- The Washington Times - Sunday, June 7, 2009

ANALYSIS/OPINION:

COMMENTARY:

The Islamic Republic of Iran is on the verge of producing a nuclear weapon. It already is spinning enough centrifuges and has nuclear facilities spread out in such a way as to infer a weapons-production program.

Iran’s ties to terrorist organizations such as the Lebanese-based Shi’ite group Hezbollah make it a unique and even more dangerous threat where nuclear weapons are concerned. Below are two very possible scenarios - the first more possible than the second - that could occur in the wake of Iran’s procuring a nuclear weapon.

c Iran could effectively give carte blanche to its terror proxies, allowing them to increase activity to the utmost intensity against Western interests. The West would be deterred from destroying said proxies because Iran could threaten the nuclear option, pulling a very Khruschchev-esque gamble in questioning extended U.S. deterrence over Iraq. Only Israel’s official proclamation of its nuclear program perceivably could stop this, though it would increase exponentially the possibility of a regional arms race, as neighboring states would see two non-Sunni countries with the deadliest weapon on Earth and want one of their own.

Such a regional arms race would drastically increase the risk that a nuclear weapon would fall into the wrong hands. If the United States thought the threat of Pakistani nuclear weapons in the wrong hands was a problem, imagine adding Egypt, Saudi Arabia and Turkey to that list.

c The second of these scenarios is the much more worrisome. If Iran gets a nuclear weapon and uses it - most likely against Israel, as Iranian President Mahmoud Ahmadinejad has been blustering about for some time - the Middle East as a region would begin a very fast, very violent death spiral. Any Iranian weapon most likely would be in the tens-of-kilotons range, and an air burst over Tel Aviv would produce casualties in the hundreds-of-thousands or possibly even 1 million range.

And despite Israel’s advanced Arrow-2 anti-ballistic-missile defense, all it takes is one successful Iranian nuclear ballistic missile penetrating the system to cause a cataclysm. But unlike the United States during the Cold War, Israel does not have the luxury of flexible response, meaning “limited” nuclear strikes on an opponent as a caution against - though first step toward - greater escalation, because the percentage of Israel’s population that would be devastated in just one nuclear explosion, over Tel Aviv for example, is about the same percentage of casualties the United States estimated it would incur from a general Soviet strike during the Cold War.

According to the Federation of American Scientists, Israel has an estimated 100 to 200 nuclear weapons (though most likely closer to the 100 mark), about 10 percent of which are thermonuclear.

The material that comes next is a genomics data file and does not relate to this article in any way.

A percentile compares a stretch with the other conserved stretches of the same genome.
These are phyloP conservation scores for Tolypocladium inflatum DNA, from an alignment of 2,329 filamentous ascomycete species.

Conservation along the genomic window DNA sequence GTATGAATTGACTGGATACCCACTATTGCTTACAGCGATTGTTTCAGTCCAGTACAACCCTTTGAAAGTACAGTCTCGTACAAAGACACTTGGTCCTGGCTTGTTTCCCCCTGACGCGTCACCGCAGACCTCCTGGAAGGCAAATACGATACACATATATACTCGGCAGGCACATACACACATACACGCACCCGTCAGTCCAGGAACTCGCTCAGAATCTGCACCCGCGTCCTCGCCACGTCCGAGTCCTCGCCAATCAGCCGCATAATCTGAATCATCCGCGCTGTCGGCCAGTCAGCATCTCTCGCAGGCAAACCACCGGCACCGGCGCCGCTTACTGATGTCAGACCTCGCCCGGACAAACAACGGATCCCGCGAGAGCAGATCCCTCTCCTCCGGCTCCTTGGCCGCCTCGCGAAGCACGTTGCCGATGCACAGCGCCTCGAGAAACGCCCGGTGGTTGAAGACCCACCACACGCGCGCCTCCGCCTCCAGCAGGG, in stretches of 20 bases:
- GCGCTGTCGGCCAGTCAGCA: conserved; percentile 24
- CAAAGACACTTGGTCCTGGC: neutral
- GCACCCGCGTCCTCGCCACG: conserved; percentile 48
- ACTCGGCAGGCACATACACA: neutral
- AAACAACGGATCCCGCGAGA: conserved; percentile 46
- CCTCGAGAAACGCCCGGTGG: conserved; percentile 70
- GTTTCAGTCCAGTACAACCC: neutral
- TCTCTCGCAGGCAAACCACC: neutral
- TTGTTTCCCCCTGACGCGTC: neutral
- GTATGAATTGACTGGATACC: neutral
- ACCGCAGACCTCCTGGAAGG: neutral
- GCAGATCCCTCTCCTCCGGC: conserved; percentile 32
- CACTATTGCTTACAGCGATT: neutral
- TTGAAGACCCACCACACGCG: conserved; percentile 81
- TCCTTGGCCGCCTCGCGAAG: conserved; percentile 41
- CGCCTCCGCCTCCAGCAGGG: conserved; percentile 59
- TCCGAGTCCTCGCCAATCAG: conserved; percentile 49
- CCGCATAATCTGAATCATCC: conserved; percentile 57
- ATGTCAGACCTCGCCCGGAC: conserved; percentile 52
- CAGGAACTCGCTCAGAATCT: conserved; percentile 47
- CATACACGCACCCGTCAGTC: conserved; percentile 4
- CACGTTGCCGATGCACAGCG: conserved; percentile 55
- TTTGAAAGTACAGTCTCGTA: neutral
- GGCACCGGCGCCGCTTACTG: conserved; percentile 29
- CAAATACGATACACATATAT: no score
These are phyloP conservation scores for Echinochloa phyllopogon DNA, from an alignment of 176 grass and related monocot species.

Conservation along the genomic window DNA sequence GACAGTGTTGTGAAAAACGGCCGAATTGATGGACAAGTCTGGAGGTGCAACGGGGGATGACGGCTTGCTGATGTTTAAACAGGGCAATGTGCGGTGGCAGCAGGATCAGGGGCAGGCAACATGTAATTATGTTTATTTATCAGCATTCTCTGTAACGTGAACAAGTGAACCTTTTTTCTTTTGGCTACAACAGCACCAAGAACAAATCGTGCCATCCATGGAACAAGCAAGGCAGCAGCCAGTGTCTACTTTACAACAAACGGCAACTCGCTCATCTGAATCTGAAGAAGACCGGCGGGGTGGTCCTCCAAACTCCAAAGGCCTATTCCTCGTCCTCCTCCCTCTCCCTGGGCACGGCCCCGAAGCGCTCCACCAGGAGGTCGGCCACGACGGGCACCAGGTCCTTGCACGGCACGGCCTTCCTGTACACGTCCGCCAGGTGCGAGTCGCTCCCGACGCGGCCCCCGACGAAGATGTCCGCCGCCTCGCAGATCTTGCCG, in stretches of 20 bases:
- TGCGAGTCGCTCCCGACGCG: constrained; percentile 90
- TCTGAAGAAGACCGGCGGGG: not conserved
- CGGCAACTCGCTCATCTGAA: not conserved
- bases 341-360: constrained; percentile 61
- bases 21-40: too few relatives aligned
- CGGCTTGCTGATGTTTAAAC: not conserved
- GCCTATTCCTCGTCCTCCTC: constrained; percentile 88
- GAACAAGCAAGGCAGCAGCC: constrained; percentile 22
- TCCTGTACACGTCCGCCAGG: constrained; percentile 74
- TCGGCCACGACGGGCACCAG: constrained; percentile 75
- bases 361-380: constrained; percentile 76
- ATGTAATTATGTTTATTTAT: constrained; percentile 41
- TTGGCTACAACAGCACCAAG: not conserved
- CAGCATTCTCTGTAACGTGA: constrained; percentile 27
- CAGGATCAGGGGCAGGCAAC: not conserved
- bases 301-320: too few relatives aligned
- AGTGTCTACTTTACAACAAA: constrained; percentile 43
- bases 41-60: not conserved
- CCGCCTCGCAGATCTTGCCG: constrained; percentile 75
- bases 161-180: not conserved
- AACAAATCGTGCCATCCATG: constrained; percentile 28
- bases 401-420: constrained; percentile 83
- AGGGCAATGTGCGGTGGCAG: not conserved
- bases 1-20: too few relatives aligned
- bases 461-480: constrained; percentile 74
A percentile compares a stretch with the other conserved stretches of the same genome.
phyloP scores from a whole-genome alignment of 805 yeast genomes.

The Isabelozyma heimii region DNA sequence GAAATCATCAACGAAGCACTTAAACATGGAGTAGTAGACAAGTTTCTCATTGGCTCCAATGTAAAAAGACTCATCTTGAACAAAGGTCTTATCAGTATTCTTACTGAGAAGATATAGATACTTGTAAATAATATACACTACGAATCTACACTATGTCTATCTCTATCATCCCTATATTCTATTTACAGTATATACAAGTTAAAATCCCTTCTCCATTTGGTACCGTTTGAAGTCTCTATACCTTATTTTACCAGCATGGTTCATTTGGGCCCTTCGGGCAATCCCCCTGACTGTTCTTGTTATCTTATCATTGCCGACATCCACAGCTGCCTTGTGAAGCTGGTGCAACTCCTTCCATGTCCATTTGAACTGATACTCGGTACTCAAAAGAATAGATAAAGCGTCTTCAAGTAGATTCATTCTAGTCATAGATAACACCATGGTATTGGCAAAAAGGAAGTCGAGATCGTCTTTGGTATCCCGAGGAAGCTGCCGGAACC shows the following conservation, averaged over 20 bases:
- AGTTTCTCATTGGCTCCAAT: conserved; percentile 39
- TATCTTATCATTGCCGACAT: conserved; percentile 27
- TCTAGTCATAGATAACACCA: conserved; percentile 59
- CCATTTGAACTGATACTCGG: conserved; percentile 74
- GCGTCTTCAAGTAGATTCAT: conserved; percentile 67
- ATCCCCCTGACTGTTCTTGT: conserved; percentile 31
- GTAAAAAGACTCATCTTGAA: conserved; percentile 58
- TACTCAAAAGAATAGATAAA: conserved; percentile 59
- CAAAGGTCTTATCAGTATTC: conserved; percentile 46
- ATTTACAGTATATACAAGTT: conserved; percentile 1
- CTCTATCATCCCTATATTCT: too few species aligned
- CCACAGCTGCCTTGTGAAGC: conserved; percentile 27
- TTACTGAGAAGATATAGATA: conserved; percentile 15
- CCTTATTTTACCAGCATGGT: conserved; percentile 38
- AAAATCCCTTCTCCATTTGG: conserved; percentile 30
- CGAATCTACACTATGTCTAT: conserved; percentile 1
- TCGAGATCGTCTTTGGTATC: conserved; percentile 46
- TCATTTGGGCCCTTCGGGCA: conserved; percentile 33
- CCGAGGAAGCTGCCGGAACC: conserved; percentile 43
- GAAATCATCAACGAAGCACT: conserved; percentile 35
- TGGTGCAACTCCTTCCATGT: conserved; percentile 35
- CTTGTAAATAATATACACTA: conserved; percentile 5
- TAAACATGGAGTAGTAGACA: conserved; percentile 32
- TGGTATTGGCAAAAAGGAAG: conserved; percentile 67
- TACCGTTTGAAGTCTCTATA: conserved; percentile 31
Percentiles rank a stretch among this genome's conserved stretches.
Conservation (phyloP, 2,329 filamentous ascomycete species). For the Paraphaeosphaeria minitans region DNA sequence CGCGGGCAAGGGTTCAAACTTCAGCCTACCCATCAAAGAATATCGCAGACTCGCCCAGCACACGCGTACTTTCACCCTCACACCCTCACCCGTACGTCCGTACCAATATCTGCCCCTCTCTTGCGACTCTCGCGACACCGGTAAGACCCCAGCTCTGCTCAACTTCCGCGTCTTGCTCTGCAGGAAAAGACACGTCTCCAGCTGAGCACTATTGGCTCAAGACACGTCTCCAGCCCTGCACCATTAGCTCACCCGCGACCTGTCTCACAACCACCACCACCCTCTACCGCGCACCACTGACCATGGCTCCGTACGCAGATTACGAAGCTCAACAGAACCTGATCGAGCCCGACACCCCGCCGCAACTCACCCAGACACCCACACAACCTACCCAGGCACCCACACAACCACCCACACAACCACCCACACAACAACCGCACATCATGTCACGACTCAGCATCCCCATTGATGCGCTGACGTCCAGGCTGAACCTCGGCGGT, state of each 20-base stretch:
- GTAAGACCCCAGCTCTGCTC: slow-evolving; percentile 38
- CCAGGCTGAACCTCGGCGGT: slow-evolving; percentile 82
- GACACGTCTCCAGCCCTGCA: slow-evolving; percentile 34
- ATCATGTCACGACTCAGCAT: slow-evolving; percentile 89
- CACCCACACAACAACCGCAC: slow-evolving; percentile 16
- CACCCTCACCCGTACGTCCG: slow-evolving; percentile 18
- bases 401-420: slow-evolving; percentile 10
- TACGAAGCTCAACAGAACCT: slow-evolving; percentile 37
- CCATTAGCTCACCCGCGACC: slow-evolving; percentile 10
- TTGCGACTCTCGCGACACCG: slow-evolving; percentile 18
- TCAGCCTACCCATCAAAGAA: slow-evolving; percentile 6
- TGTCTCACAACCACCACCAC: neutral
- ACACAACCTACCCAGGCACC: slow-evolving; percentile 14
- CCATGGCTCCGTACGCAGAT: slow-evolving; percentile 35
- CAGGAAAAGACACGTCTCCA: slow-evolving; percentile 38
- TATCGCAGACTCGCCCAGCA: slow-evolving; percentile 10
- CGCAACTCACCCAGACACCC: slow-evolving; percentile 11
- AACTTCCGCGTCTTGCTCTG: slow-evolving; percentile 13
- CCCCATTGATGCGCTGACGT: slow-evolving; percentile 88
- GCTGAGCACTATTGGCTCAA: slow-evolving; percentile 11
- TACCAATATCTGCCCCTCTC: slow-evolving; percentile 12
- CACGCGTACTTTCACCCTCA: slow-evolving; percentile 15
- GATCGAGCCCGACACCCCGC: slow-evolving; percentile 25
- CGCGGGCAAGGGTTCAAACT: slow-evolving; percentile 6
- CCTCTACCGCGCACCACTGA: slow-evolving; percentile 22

Anthony H. Cordesman, Arleigh A. Burke Chair in Strategy at the Center for Strategic and International Studies, says an Israel weakened so terribly by a Hiroshima-sized weapon would launch a thermonuclear weapon at Tehran.The Iranian capital contains about 20 percent of Iran’s population and is in a “topographic basin with mountain reflector,” making it a “nearly ideal nuclear killing ground,” he says.Mr. Cordesman also predicts Israel would launch fission as well as fusion nuclear weapons at other Iranian cities and also would have to destroy nearby cities in Arab states: The Jewish state would anticipate military defeat in the moment of its weakness by hostile Arab neighbors. Damascus and Beirut undoubtedly would be targets for a pre-emptive attack. But other targets of necessity would include Egypt, Saudi Arabia and much of the rest of the Arabian Peninsula, possibly much of North Africa and quite likely Jordan.

In a strange twist of fate, only Iraq, for so many years a mortal enemy of Israel, would be saved, thanks to the U.S. presence there. And in an even more ironic twist of fate, according to Mr. Cordesman, Israeli recovery is “theoretically possible,” while “Iranian recovery [is] not possible in normal sense of term.”

A regional nuclear conflagration must be avoided at all costs. But let not the first scenario go overlooked: Terrorist groups with a nuclear deterrent backing them would be a threat of historic proportions. Counterterrorist operations would have to be halted, perhaps even scrapped altogether, if Iran backed any potential target group, even beyond Hezbollah.

While diplomatic means are preferable, these catastrophic, perhaps even doomsday, scenarios illustrate why the United States must be ready to stop Iran’s nuclear weapons program by any (nonnuclear) means necessary before Iran produces a weapon.

Zachary S. Simms is a graduate student with Missouri State University’s Defense and Strategic Studies program.

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